VMWare Claims Virtual Environments Remain Safe App Testbed

VMware officials say virtual environments are sound places for testing applications despite a vulnerability in the company's desktop software.

A vulnerability uncovered by security researchers at CoreLabs does not prove that virtual environments are no longer viable testing grounds for malicious code, according to officials at VMware.

Experts at CoreLabs, the research arm of Boston-based Core Security Technologies, have discovered an exploit targeting VMware's desktop software that could allow attackers to break out of the isolated environment to gain full access to the host system.

The vulnerability lies in an improper validation of the PathName parameter passed by a malicious program or user in the guest system to VMware's Shared Folders mechanism, which in turn passes it to the host computer's file system. The researchers discovered that by using a specially crafted PathName to access a VMware shared folder, it is possible to gain complete access to the host's file system-permitting hackers to get their hands on executable files.

For companies accustomed to testing in virtual environments, this vulnerability means any malicious code introduced in the virtual environment could propagate to the actual operating system, said Ivan Arce, chief technology officer of Boston-based Core Security Technologies.

"[This] shows the perceived isolation of a virtual environment may not be so," Arce said. "The perception is that [virtualization is] some sort of magical thing; it's immune to bugs."

However, Jerry Chen, senior director of enterprise desktop at VMware, noted that users have to enable the Shared Folders feature to be vulnerable to an exploit targeting this issue. Furthermore, when a user enables the feature there is a warning indicating isolation no longer exists, he said. In addition, anyone using a virtual environment to test applications is unlikely to have the feature enabled so as to protect the host operating system from any threats, he explained.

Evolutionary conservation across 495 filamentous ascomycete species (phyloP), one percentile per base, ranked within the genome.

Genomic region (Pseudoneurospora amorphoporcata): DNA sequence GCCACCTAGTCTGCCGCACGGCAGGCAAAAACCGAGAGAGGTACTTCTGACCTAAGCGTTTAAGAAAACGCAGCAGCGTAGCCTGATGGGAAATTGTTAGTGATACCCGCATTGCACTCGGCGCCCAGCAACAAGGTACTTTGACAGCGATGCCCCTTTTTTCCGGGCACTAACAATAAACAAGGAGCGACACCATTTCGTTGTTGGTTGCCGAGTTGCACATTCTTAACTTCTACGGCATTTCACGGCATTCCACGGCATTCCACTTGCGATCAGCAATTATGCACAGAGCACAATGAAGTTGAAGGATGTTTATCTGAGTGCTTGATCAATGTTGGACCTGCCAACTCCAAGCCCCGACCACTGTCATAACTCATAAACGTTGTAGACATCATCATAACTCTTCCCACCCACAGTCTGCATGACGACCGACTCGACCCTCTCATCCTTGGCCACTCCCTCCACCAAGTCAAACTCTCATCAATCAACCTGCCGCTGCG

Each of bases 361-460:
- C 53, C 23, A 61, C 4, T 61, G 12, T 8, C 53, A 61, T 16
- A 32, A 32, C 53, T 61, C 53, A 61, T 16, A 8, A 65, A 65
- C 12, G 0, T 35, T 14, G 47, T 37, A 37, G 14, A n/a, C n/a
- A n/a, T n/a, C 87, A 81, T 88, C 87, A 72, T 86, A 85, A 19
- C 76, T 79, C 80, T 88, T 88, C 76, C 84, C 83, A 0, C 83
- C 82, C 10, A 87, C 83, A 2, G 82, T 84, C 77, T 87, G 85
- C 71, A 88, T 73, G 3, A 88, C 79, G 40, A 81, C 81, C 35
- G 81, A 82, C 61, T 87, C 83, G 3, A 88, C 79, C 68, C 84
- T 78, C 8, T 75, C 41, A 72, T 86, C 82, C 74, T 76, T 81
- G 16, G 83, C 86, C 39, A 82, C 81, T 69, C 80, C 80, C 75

"A virtual machine intrinsically is a very strong container," Chen said.

Many organizations use virtual environments as testing grounds for applications because they can support multiple OS and development environments without long-term dedication of specific hardware and software resources, explained industry analyst Charles King.

"As a result, virtualized environments can help developers respond to market changes and potential threats more quickly and effectively, helping to ensure more rapid responses," said King, an analyst with Pund-IT.

According to CoreLabs, the vulnerability affects VMware Workstation, Player and ACE software. Researchers found the vulnerability while developing an exploit for a similar vulnerability uncovered by iDefense Labs last year.

Vulnerable VMware products that implement the Shared Folders feature fail to properly sanitize malicious input in the PathName parameter. Although stricter input validation was used to fix the vulnerability discovered by iDefense, the shared folder mechanism still provides complete access to the underlying file system of the host system due to improper handling of strings with multi-byte codings.

Chen said VMware is working on a patch to address the issue. In the meantime, organizations can mitigate risk by disabling the Shared Folders feature in all installations of the vulnerable software, or configuring it to allow read-only access to the Host folder, which may still provide limited mitigation, according to CoreLabs.